Define a fermenter.
A fermenter is a controlled environment that has ideal conditions for microorganisms to live in, feed, and produce the proteins needed.
Name 5 things grown through fermenters.
Microorganisms or their products - e.g: Industrial quantities of antibiotics.
Single-cell proteins - e.g: Mycoprotein used in Quorn.
Enzymes for food production - e.g: Chymosin, a vegetarian subsitute for rennin, use in cheese-making.
Enzymes for washing powders - Mainly proteins.
Enzymes to make biofuels - e.g: Ethanol or methane.
Why are bacteria used in genetic and industrial processes?
Simple biochemistry - Easy to work with.
Reproduce very rapidly - Produce the end product quickly and in large amounts.
- Can make complex molecules from simple ones.
Possess DNA as plasmids for ease of modification.
No ethical opposition.
Explain how genetic modification works.
- The desired gene is selected and isolated.
- The desired gene is inserted into the target bacterium using a vector (e.g: A virus or plasmid).
- The gene is replicated.
- The gene is then transferred into the target organism.
- From all the modified individuals, those that show the modified characteristics are selected.
N.B: Stage 5 is achieved by using a marker.
Describe some uses of Genetic Modification.
Any of the following:
- Produce healthier/larger crops with greater yields.
- Produce disease-resistant crops, reducing the need for pollution-causing pesticides.
- Enable some crops (e.g: Bananas) to naturally carry vaccines so they don't need to be kept refrigerated.
- Allow organisations to monitor the release and spread of genetically modified crops by looking for antibiotic-resistant markers in crops.
- Enable some drugs (e.g: Insulin) to be made from human, rather than animal, DNA.
- Make some crops resistant to a herbicide, so that other plants are killed by spraying but not the crop wanted, leading to higher yields and easier harvesting.
What are the disadvantages to genetic modification of plants?
- Plant can cross-pollinate, causing weeds that are resistant to weed killer!
- Could endanger pests or other creatures.
Explain how genetic testing works.
DNA is isolated from the nucleus of a white blood cell. It is usually amplified so that there's enough material to experiment with. It's then broken up into different sized pieces.
- A gene probe is created. This is a single stranded DNA or RNA sequence that has bases which pair up with the complementary bases on the target gene. The probe will only attach if the desired gene is present, so this acts as a marker.
UV is used to locate the marker. If the probe has a marker that causes it to flouresce when UV is shone onto it, the process has been successful.
What is nanotechnology?
The science of working with extremely small structures.
What is biomedical engineering?
Using engineering techniques and ideas to solve medical problems.
Give examples of how nanotechnology can be applied in the food industry.
Biosensors in packaging - Change colour when harmful microorganisms are detected. Extends shelf-life of food.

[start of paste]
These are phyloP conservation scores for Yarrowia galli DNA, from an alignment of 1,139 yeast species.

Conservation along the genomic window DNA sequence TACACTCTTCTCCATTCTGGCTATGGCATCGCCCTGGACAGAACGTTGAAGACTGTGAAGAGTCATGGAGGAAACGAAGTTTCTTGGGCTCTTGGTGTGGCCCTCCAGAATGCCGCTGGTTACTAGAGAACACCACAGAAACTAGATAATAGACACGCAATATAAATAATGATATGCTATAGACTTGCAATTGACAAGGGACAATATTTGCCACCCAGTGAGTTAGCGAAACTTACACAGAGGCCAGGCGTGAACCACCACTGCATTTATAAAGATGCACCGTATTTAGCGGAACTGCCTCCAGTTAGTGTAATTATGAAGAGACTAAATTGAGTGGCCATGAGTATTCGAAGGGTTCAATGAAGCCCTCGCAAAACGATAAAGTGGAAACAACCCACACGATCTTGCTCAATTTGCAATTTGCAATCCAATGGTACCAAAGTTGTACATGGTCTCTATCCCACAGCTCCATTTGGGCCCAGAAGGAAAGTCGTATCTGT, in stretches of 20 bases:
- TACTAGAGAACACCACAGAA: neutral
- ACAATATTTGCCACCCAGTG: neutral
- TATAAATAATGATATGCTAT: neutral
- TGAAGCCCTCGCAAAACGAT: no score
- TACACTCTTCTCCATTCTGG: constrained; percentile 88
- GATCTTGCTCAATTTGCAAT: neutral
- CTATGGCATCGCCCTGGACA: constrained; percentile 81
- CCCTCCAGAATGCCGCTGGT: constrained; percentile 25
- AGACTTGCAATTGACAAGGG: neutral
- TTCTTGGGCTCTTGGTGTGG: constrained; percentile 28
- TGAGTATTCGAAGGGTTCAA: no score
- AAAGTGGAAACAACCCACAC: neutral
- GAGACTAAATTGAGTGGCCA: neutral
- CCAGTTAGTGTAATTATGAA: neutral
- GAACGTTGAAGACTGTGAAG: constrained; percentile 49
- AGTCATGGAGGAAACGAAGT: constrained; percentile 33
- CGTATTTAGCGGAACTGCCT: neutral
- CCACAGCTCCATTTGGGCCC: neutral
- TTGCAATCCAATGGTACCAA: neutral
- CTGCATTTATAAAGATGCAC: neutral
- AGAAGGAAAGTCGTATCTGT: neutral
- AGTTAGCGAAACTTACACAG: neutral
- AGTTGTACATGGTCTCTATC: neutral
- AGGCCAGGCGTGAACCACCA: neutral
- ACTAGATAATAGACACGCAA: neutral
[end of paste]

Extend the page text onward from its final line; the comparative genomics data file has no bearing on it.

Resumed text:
Nanoparticles in packaging - e.g: Silver nanoparticles to act as a microbial coating to prevent decay and extend shelf-life.
Give examples of how stem cell technology can be applied.
Bone marrow transplants - Stem cells can be used to stimulate the regeneration of white blood cells in the treatment of leukaemia (Blood cancer).
Treating spinal cord injuries - Stem cells can regenerate neurons.
Using cell culture - Stem cells can be grown and transformed into new tissues and organs for transplant.
Give examples of how biomedical engineering can be applied.
Pacemakers - Electrical devices, usually implanted under the skin, to replace the heart's own pacemaker region, the sinoatrial node, to maintain an adequate and regular heartbeat.
Replacement heart valves - Devices that keep the blood flow within the heart efficient if a natural valve malfunctions.
Explain how Stem Cells can be used to treat leukaemia.
Explain the process of DNA Fingerprinting in Genetic Testing.
- DNA is split into 2 sections - Exons (DNA which codes for proteins, usually the same or very similar) and Introns (Also known as minisatellites, DNA that does not code for proteins and is usually unique).
- A good sample is taken, and restriction enzymes are used to cut the DNA into small fragments.
- The minisatellites are heated to 90oC, which splits them apart into 2 strands.
- A complementary strand is added to identify the minisatellite sequences. This is called a DNA probe.
- Then, Gel Electrophoresis is used where the DNA is placed into spaces. An agarose gel is used to conduct electricity, and the DNA will move to the positive end since it is negatively charged. Different parts of DNA will spread out different amounts based on their charge, which creates a fingerprint.
Explain how DNA Profiling is different.
- Small samples are amplified through PCR (Polymerase Chain Reaction).
- A florecent chemical is attached to identify the sequences. This is called a DNA probe.
The problem is that the sample could be contaminated by cells from the person gathering the evidence.
N.B: These are just additional steps.